CD-R/W discs can be written with a technique called packet or incremental writing. This allows transparent and buffer-underrun-free recording for CD recorders that support this method. No more mastering of .iso images; just mount your CD-ROM read/write and copy files directly to it.
RawWrite for Windows is a replacement for the DOS-based rawrite, or rawwrite program (the DOS version does not work well under Win95, and does not work at all from NT). This version is designed to work under NT/2K/XP, and 95/98/ME. It has a simple GUI, which makes it easier for first time users to create their Linux boot disks.
Hot Copy creates an instant point-in-time snapshot of any block device while the system is running without interrupting applications or requiring the use of LVM. As block level changes are made to the real device, hot copy makes a backup copy of the changed block. The changed blocks are efficiently stored in unused space on your hard disk. These stored changed blocks maintain a point-in-time snapshot and space is only needed when you make changes to the real device. You can even write to your snapshots.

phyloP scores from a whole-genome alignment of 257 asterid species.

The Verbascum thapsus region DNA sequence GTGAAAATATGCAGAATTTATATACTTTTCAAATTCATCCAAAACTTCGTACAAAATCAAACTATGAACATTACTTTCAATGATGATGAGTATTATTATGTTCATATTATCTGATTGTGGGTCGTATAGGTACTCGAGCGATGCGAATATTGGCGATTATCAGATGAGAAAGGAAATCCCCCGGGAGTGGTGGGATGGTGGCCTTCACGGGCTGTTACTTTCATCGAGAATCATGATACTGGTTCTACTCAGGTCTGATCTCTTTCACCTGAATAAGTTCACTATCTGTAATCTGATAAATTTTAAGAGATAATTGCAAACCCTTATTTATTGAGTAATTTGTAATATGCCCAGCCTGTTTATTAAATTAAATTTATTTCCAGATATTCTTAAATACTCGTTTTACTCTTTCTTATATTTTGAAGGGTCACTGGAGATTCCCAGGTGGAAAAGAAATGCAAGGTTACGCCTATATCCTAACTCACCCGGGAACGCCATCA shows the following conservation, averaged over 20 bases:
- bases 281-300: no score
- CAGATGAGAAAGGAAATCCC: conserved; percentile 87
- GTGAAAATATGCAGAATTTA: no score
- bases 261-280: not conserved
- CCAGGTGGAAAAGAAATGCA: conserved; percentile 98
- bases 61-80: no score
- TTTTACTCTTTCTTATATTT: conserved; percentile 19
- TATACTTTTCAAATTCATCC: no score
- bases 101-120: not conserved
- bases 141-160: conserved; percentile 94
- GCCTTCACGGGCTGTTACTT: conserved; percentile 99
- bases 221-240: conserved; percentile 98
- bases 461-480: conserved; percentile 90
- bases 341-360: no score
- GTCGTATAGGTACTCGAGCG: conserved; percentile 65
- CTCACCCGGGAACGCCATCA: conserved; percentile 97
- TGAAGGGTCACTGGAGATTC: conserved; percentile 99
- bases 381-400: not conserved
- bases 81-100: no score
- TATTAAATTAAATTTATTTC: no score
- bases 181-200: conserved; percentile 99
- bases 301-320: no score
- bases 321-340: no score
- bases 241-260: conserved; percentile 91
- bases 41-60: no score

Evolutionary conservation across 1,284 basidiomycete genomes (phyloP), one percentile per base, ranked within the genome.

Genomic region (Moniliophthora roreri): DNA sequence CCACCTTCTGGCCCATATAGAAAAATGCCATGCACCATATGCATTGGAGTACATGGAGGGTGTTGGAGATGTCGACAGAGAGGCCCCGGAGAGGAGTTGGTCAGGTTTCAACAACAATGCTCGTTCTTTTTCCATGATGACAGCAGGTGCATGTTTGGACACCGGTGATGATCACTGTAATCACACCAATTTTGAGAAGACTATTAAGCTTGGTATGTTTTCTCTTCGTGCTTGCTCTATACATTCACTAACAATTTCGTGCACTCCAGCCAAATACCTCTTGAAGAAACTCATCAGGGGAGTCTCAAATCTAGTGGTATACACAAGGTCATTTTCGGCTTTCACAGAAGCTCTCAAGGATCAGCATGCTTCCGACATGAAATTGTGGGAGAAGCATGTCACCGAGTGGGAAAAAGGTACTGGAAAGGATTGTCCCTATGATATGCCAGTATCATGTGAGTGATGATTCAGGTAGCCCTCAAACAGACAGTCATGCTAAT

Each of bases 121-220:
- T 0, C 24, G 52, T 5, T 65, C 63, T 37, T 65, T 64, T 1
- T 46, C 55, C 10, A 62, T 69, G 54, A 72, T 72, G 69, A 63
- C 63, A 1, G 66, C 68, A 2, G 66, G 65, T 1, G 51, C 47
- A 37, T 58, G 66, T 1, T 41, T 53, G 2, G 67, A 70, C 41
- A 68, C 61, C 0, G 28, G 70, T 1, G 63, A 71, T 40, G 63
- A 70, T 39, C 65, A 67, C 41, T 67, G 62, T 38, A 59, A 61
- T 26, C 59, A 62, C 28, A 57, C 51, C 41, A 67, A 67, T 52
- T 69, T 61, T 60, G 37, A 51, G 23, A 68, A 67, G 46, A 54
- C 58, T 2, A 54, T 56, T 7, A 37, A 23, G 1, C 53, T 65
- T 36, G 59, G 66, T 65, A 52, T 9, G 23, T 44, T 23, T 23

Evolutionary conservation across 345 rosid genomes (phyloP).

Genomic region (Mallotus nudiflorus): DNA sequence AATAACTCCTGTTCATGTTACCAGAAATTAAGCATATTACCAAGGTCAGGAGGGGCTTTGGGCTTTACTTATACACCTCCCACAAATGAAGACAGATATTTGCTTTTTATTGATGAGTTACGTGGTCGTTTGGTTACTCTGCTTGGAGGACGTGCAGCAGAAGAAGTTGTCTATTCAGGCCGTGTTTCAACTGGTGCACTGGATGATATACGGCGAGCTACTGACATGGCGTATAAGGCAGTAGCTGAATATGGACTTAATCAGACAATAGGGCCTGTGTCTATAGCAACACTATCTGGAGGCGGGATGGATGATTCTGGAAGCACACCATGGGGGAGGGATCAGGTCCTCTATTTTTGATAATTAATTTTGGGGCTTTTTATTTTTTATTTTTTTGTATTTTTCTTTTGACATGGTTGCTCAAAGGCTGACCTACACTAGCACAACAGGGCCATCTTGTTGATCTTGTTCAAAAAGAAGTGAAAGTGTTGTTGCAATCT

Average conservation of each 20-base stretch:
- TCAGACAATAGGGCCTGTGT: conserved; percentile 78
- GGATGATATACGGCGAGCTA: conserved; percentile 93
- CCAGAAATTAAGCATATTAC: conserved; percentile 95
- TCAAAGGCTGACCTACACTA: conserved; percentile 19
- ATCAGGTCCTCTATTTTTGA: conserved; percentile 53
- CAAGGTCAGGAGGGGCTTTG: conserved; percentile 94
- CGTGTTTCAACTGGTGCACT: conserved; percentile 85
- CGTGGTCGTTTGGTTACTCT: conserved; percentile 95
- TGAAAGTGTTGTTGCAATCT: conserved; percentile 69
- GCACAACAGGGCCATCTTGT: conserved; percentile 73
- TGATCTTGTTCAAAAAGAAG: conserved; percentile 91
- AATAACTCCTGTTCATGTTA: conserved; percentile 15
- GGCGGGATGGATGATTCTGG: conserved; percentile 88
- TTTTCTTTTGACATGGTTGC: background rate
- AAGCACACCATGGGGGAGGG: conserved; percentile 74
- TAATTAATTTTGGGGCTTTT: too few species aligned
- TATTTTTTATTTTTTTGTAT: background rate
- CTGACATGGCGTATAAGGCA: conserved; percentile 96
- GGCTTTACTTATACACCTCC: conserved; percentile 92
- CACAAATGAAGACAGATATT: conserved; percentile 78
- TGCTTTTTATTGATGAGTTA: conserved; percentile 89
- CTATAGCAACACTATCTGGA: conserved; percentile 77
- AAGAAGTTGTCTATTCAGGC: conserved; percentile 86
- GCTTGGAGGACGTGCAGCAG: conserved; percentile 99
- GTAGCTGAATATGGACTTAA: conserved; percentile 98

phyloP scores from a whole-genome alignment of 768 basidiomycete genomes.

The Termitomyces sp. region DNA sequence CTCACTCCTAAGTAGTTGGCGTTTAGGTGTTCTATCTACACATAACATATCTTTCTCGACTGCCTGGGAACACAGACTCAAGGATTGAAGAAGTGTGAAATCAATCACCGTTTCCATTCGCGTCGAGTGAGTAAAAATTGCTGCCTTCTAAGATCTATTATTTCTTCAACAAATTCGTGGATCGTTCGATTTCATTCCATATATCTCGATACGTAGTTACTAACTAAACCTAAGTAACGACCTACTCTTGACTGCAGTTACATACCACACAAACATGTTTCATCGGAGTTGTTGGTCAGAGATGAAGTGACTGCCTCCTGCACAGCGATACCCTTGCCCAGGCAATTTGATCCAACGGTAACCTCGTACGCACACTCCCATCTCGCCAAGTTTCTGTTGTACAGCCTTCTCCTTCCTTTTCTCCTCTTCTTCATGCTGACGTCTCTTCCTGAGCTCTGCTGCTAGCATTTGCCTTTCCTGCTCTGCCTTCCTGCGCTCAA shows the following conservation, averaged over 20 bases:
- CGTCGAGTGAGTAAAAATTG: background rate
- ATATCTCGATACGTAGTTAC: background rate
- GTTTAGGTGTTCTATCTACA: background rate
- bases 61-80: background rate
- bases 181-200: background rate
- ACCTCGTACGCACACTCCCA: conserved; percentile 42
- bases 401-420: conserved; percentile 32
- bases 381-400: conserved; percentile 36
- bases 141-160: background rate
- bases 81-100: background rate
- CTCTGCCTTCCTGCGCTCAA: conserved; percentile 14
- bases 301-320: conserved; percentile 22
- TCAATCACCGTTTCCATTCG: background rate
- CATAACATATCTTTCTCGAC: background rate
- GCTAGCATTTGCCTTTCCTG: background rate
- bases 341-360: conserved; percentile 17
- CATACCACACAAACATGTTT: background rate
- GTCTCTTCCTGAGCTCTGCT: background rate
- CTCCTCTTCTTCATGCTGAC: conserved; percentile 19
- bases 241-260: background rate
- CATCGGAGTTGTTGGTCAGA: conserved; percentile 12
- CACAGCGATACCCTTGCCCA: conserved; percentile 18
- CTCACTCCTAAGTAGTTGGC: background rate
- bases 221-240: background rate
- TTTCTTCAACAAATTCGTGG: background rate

SCST is a mid-level SCSI target subsystem for Linux. This subsystem allows a remote host to access local storage devices through the SCSI protocol. SCST supports multiple network storage protocols, including iSCSI, SRP, and FCoE, and also supports Qlogic 22xx/23xx SCSI HBAs. Strong points of SCST are its stability, maturity, high performance, and low latency. See also the iSCSI-SCST, SRPT and scstqla2x00t projects, as well as open-fcoe.org.
SRPT is a SCSI RDMA Protocol (SRP) target implementation on top of SCST, a mid-level SCSI target subsystem for the Linux kernel. This software makes it possible for remote systems to access local storage over an InfiniBand network. This storage protocol target implementation offers a higher bandwidth and a lower latency than any other storage protocol target implementation available for Linux.